World Bank President Jim Yong Kim in Washington on Tuesday. (Reuters)
Washington, April 1: The World Bank announced today that it is doubling its potential lending to so-called middle-income countries like China, India and Brazil, adding about $100 billion in new financing capacity over the next decade.
The move will bolster the resources available to the fast-growing developing countries where most of the world’s poorest people live, and comes while the bank is undergoing a sweeping reorganisation.
As its spring meetings approach — they will be held jointly with the IMF in mid-April — the bank said it would increase its annual lending to middle-income countries to as much as $28 billion, up from $15 billion. Over the next decade, the lending capacity for those countries through its International Bank for Reconstruction and Development will total about $300 billion.
“If we are going to help developing countries end extreme poverty and boost shared prosperity, we have to provide them with more financial resources, more solutions-based knowledge, and help leverage more private-sector investment,” Jim Yong Kim, the American physician who leads the bank, said in a call with reporters.
The bank intends to increase its lending without asking its members for new funds. Rather, it will stretch its existing dollars, it said, by increasing borrowing limits for individual countries, changing certain internal lending rules, increasing fees and offering loans with longer maturities.
The change comes shortly after the increase of the bank’s fund for the world’s poorest countries. Last year, the World Bank’s members pledged an additional $52 billion to that fund, the International Development Association, which works in countries like Afghanistan and Haiti.
The bank is going through its biggest restructuring in two decades, an effort designed to help the bank achieve its goal of eradicating extreme poverty by 2030.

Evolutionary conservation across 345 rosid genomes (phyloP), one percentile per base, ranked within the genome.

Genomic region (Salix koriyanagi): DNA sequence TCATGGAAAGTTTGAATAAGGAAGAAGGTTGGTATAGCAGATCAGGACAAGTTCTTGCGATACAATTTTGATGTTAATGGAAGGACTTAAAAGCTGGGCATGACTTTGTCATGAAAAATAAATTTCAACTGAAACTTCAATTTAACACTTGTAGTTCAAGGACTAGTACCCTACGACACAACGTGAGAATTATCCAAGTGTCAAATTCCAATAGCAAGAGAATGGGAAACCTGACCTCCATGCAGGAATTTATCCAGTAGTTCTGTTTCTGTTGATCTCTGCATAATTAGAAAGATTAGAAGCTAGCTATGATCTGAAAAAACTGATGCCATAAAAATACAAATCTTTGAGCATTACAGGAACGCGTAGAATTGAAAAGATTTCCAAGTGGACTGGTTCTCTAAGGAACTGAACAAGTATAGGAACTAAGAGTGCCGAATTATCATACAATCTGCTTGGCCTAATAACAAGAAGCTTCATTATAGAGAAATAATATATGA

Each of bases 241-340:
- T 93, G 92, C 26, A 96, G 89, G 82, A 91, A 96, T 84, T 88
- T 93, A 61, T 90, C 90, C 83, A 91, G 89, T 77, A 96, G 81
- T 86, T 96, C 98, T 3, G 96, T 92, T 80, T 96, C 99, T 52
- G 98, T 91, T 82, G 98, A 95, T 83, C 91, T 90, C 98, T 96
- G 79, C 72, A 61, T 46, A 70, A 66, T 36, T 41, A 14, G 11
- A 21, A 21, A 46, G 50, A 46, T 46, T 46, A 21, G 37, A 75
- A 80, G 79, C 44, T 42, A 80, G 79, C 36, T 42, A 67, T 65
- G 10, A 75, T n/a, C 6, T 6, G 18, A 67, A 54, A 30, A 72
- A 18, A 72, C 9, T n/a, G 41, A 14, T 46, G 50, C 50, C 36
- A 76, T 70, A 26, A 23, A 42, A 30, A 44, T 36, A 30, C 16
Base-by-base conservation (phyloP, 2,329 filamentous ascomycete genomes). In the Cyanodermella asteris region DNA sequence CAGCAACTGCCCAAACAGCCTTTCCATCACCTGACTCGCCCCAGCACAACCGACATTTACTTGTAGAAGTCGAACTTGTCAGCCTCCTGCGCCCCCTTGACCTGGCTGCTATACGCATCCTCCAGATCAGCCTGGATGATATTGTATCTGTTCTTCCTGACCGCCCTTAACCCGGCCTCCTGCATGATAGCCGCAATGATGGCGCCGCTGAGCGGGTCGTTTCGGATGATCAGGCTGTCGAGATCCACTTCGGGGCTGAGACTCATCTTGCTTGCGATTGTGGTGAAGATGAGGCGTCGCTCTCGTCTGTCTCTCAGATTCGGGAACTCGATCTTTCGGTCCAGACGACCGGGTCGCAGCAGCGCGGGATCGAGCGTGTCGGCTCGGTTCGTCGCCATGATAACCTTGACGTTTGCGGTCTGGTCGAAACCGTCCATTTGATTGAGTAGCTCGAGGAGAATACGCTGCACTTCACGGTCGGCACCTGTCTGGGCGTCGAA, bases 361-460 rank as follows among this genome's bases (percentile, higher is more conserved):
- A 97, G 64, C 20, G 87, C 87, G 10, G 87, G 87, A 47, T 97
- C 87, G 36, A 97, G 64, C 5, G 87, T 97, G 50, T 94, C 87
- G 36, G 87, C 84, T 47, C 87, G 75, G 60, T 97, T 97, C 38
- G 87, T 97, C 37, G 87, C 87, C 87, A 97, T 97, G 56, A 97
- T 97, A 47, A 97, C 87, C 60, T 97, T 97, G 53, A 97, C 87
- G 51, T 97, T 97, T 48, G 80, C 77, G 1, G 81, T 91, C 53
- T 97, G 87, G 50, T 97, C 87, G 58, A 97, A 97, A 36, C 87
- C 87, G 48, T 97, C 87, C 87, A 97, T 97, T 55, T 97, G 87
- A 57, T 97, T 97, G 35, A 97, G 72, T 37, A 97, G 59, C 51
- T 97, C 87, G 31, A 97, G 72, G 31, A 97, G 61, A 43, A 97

Part of the restructuring involves creating 14 “global practice” groups of experts on topics including energy, agriculture and finance. The groups are intended to break down the bank’s internal barriers so that an expert on malaria eradication in sub-Saharan Africa could better share expertise with colleagues working in Asia.
The bank anticipates naming the group leaders in a matter of days, Kim said. He also said that the bank was working on eliminating about $400 million in unnecessary spending.
“Looking for savings was part of a very fundamental integrity exercise that I think all large institutions should go through,” Kim said. “We have identified all the areas where we know that we can make reductions without hurting the quality of our business.”
Most of the world’s very poor — the 1.2 billion people surviving on less than $1.25 a day — live not in the poorest countries like Somalia, but in countries like India and Nigeria.
Those nations’ strong growth rates and expanding consumer classes have made them attractive to foreign financiers and reduced their reliance on institutions like the World Bank. The increase to the bank’s lending capacity might help keep the institution relevant to them.
“Even the largest middle-income countries — China, India, Brazil — continue to want to do business with us,” Kim said. “They continue to want to do business with us, not necessarily because they need our money.”
The countries sought out the World Bank because of “the way that we provide knowledge — and not just textbooks or data, but solutions,” he said.